NCC 2019 & the Cladding Envelope
The 2019 NCC has now previewed to become effective in May, with a huge swath of changes being made across all sections. In terms of the external wall envelope, these changes have the potential to bring about significant change in wall design and processes into the future.
WHAT SPECIFICALLY IS CHANGING?
For volume 1 of the BCA, the three main areas of change for the external envelope are fire resistance, condensation management and energy efficiency.
WHAT IS THIS LIKELY TO MEAN FOR EXTERNAL ENVELOPE DESIGN?
- Deemed-to-Satisfy will be the most common route to compliance for fire performance of external walls, as the membrane concession allows both fire performance and condensation to be addressed as DtS. If a performance solution was to be used to assess fire performance, the combustibility of a sarking membrane would need to be factored into this. Additionally, the Fire Safety Verification Method has not been popularly received in the industry.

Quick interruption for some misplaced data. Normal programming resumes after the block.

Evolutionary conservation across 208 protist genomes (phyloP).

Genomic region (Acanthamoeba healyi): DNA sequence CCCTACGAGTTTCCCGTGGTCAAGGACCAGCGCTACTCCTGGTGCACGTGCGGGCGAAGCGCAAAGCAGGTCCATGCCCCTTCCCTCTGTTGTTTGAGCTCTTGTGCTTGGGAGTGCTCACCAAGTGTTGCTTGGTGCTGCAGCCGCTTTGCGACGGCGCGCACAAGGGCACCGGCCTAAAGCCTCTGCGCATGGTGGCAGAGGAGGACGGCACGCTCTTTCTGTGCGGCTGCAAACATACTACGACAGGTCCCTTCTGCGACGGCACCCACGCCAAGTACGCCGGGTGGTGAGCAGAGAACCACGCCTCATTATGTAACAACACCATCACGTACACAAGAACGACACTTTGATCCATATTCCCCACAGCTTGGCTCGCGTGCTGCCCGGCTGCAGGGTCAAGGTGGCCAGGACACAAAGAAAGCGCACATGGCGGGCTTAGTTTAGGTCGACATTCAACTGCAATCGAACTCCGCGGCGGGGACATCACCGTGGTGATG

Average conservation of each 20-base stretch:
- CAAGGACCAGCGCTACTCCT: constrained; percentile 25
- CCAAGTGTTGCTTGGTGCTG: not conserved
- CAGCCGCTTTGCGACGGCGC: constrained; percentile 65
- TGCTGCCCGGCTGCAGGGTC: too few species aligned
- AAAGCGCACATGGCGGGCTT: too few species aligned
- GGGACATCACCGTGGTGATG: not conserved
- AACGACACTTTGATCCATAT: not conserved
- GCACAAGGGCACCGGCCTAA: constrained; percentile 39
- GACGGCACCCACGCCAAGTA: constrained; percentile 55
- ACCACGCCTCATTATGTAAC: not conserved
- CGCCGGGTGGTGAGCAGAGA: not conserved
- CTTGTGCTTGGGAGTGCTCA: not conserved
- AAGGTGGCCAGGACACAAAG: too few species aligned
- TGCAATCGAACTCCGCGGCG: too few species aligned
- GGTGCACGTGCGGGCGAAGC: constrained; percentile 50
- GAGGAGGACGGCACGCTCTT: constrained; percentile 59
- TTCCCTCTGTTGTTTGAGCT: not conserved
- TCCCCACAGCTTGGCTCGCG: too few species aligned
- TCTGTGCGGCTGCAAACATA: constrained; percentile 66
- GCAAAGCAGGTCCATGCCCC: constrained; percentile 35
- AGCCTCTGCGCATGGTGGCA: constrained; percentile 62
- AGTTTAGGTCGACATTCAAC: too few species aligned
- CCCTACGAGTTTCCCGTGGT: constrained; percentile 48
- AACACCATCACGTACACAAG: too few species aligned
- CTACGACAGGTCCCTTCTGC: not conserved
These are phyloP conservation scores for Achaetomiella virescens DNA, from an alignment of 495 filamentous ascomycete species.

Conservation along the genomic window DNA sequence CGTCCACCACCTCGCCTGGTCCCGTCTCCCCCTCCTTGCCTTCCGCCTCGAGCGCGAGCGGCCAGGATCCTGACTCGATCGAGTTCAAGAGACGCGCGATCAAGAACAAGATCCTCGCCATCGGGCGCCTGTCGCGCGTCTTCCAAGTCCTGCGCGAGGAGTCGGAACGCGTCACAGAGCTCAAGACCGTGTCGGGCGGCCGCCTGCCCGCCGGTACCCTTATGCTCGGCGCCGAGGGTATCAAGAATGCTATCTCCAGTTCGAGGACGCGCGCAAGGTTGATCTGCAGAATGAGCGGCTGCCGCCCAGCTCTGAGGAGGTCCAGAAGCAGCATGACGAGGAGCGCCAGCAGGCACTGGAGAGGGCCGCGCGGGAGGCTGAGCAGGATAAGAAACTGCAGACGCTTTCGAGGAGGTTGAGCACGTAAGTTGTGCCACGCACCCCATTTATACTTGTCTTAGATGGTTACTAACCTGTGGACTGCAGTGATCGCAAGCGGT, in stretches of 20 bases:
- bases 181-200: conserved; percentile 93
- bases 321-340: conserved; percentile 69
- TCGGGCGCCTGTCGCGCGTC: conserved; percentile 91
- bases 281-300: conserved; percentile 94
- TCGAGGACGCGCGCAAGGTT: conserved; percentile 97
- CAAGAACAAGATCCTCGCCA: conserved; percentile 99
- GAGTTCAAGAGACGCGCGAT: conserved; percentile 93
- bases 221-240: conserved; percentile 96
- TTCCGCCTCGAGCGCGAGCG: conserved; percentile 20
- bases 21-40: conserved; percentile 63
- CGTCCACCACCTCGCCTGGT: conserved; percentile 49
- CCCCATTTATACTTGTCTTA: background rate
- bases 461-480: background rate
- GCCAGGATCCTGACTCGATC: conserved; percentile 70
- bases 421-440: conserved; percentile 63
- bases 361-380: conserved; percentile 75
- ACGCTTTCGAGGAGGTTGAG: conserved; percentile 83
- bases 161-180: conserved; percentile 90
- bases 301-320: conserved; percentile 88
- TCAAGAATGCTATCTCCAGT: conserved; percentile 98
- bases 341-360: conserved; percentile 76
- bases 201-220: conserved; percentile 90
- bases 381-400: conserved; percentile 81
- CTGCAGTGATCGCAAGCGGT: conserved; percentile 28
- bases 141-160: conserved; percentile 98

- The increased focus around thermal performance and condensation is likely to create more interest in externally installed insulation and rainscreen systems, as seen more typically in Europe. These serve to move the condensation dew point outside the structure, and provide a better insulated wall.
- In areas with higher wind loads or ventilated cavities, traditionally products such as galvanised sheeting have been used in lieu of sarking. The condensation requirements mean this system will no longer be compliant in many applications, and a breathable rigid air barrier or external sheathing board will be required.
If you have any questions around the 2019 NCC and how this will affect your cladding systems, or need assistance in designing a compliant wall build up, please get in touch with our technical team at email@example.com